The Many Selves of Personhood

The autonomous and rational self, singular of mind and driven by will, became a central idea of the Enlightenment hundreds of years ago, and it still influences how we experience personhood. However, this Western model of the self has never been truly unitary. The idea of rational, autonomous selves depends on a bifurcation with what humans should not be: overly emotional (irrational), excessively embodied, and interdependent with other beings. Nevertheless, by creating the ideal European man (it was European man who Enlightenment philosophers had in mind) as autonomous and rational — distinguishable and superior to people of color, women, and animals who supposedly couldn’t escape their ‘irrational’ attributes — a new elite was formed. Because they were rational, they therefore deserved the inalienable rights of equality, justice, and freedom.

For centuries, the possibility of equality, justice, and freedom for those who could prove they were rational was enough incentive to conform to such an odd understanding of human nature, one that anthropologist Clifford Geertz noted, “however incorrigible it may seem to us, a rather peculiar idea within the context of the world’s cultures.”[1] But there was a price. A rational, autonomous self is only possible through the fragmentation of the psyche. This is true of those denied equality, justice, and freedom and who are traumatized by inequality, injustice, and oppression. It is also true of those who retain these values for themselves while ignoring their own feelings and embodiment, along with suffering caused to others. Instead of personhood as “a distinctive whole,” as Geertz described the Western ideal, the reality was, as Nikolas Rose wrote, people “fractured by gender, race, class … element[s] in circuits of power that make some of us selves while denying full selfhood to others….” [2]

Rose’s observations apply as well to the sexually abused, for whom the mind and body are fragmented by the need to either survive conditions of ongoing abuse or to avoid memories, emotions, beliefs, and body states connected to a painful and degrading past. Dissociation in such circumstances is a way to keep sensations, emotions, and memories out of conscious awareness. Dissociation is also how experiences that might upend societal norms and expectations remain unarticulated. By fragmenting personhood, the survivor splits off inner experiences that threaten her stability and also threaten the cohesiveness, if not complacency of her community. Historically, when women brought forth their split off parts and memories of abuse, they have been at risk of being pathologized, further victimized, or abandoned and alienated.

Criticisms of the Enlightenment, often made by postmodern scholars, point to the erosion of modern institutions as evidence of a dying philosophy. Rather than stable and autonomous selves, like the institutions that once shepherded the fortunate from womb to tomb, many places around the world require a different sort of personhood — multiple and changeable — ready to meet the unexpected in volatile economies, communities, environments, and online worlds.

Whether modernity or postmodernity, those of us with histories of sexual abuse are casualties of societies guided more by politics, ideologies, and economies than compassion and caring. Along with everyone else, we share a world in which survival itself may depend on all of us becoming adept at critically yet compassionately listening to the multiple voices within and around us. How else will we develop the personal and social responsibility necessary for saving our planet?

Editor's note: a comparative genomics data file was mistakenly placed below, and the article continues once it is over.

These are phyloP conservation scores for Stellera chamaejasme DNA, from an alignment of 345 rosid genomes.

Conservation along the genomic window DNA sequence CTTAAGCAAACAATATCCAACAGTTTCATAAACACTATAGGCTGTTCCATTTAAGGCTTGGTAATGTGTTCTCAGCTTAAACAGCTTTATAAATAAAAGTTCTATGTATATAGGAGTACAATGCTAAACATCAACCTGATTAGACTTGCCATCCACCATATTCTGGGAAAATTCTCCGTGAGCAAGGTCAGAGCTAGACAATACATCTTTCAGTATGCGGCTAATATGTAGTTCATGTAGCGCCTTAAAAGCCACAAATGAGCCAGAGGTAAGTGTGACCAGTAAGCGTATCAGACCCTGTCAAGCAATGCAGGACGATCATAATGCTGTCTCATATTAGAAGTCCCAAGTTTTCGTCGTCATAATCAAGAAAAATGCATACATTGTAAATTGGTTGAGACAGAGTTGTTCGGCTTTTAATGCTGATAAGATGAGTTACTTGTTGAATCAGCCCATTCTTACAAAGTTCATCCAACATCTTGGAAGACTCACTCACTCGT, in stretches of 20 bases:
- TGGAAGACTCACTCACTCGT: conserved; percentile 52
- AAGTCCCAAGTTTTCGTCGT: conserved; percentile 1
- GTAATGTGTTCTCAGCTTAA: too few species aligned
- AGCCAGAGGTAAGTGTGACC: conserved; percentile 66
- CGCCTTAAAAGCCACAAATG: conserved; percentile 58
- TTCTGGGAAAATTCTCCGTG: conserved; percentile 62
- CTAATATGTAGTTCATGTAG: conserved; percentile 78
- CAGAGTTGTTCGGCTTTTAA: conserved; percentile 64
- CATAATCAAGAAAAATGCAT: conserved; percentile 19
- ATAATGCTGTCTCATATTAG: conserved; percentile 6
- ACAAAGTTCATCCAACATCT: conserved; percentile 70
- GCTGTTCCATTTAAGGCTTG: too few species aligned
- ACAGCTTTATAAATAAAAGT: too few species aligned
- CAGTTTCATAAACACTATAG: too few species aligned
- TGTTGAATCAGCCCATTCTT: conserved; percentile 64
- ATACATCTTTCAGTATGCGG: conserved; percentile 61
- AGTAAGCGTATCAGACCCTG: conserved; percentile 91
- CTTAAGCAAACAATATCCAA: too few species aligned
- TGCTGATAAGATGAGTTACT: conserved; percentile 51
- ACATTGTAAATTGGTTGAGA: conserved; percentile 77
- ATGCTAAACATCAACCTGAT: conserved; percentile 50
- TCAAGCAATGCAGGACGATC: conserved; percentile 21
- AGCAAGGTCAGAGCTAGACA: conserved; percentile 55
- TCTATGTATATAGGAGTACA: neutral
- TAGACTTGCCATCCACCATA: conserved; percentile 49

In high-risk societies, we all benefit from the capacity to adapt to uncertain and unreliable conditions while being aware of when stress is too much and dissociation has become a central coping mechanism. Like psychological first-aid, it helps to know how to reclaim dissociated parts and seek psychological integration, just as mental well-being requires continually integrating with community.

From the perspective of neurobiology, personhood is dependent on both conscious and unconscious processing. Conscious processing tends to be selectively focused, and involves a sense of self as unified and oriented in time and space. In contrast, unconscious processing is made up of multiple emotional and memory systems that react to stimuli without discriminating between past, present, and future. In effect, we are both autonomous and multiple.

You may recall the neuroaffective model of emotions presented in “Working With Emotions.” There are at least seven emotional systems, which through experience become associated with specific images, memories, body sensations, and movements:

SEEKING — emotional states of expectancy that drive exploration

FEAR — emotional states of anxiety

RAGE — emotional states of anger

LUST — emotional states of sexual excitement

CARE — emotional states of nurturance

PANIC/GRIEF — emotional states of pain and sadness associated with separation and loss

PLAY — emotional states of social joy

We are always susceptible to one or more emotional systems being activated by inner or outer stimuli that cause unanticipated memories, sensations, ways of processing information, and ways of being embodied. All of this is quite natural, and often contributes to adaptation, if not survival. However, many of us have grown accustomed to preferring our conscious selves, and being valued for them, uninhibited by unanticipated emotions.

To be sure, dissociation is not the problem. To be awash in feelings and memories, and attending to every emotional fluctuation or flashback, would be unsustainable, if not a horribly traumatic life. Dissociation is a normal way our brains ‘choose’ not to react to both internal and external stimuli. Dissociation becomes problematic when the psyche organizes defensively against particular emotional and memory systems, and there aren’t opportunities to integrate and fully develop as persons.